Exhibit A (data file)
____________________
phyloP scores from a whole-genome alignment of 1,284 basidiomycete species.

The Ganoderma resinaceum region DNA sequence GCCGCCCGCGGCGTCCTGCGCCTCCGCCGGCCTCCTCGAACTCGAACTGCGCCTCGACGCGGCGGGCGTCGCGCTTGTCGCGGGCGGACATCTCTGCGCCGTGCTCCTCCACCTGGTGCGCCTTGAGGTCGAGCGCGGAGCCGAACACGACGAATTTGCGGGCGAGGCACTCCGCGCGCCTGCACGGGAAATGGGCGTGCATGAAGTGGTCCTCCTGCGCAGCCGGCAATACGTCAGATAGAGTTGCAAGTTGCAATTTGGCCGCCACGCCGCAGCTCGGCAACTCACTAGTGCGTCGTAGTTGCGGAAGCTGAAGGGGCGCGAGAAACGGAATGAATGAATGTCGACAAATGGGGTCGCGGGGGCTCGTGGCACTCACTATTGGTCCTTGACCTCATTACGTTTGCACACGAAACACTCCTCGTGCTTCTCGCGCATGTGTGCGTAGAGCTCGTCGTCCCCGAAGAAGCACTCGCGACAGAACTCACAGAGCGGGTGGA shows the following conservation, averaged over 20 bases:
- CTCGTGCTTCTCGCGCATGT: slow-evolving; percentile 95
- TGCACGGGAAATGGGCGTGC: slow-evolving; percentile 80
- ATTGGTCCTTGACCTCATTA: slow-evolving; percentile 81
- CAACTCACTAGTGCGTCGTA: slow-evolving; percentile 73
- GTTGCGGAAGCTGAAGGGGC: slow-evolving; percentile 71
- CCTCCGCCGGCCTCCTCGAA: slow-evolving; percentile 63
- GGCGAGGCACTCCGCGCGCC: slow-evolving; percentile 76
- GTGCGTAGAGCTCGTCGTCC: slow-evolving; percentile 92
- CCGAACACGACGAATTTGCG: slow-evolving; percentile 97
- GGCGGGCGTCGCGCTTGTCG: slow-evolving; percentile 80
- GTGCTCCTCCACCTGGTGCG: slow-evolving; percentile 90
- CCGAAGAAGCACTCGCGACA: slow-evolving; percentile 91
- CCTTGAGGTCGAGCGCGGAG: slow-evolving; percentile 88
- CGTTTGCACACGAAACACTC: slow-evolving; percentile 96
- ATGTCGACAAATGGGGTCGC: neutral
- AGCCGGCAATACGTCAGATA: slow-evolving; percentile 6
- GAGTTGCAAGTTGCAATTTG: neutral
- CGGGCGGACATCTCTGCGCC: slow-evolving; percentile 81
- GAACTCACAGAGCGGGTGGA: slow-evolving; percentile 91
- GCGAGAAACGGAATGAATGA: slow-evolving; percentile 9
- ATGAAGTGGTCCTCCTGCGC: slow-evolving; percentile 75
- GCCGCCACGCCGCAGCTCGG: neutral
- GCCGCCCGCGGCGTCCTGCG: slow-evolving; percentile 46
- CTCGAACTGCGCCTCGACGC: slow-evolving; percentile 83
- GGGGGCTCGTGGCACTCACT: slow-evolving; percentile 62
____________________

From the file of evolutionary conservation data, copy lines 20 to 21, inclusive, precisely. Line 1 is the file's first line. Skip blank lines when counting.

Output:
- CGGGCGGACATCTCTGCGCC: slow-evolving; percentile 81
- GAACTCACAGAGCGGGTGGA: slow-evolving; percentile 91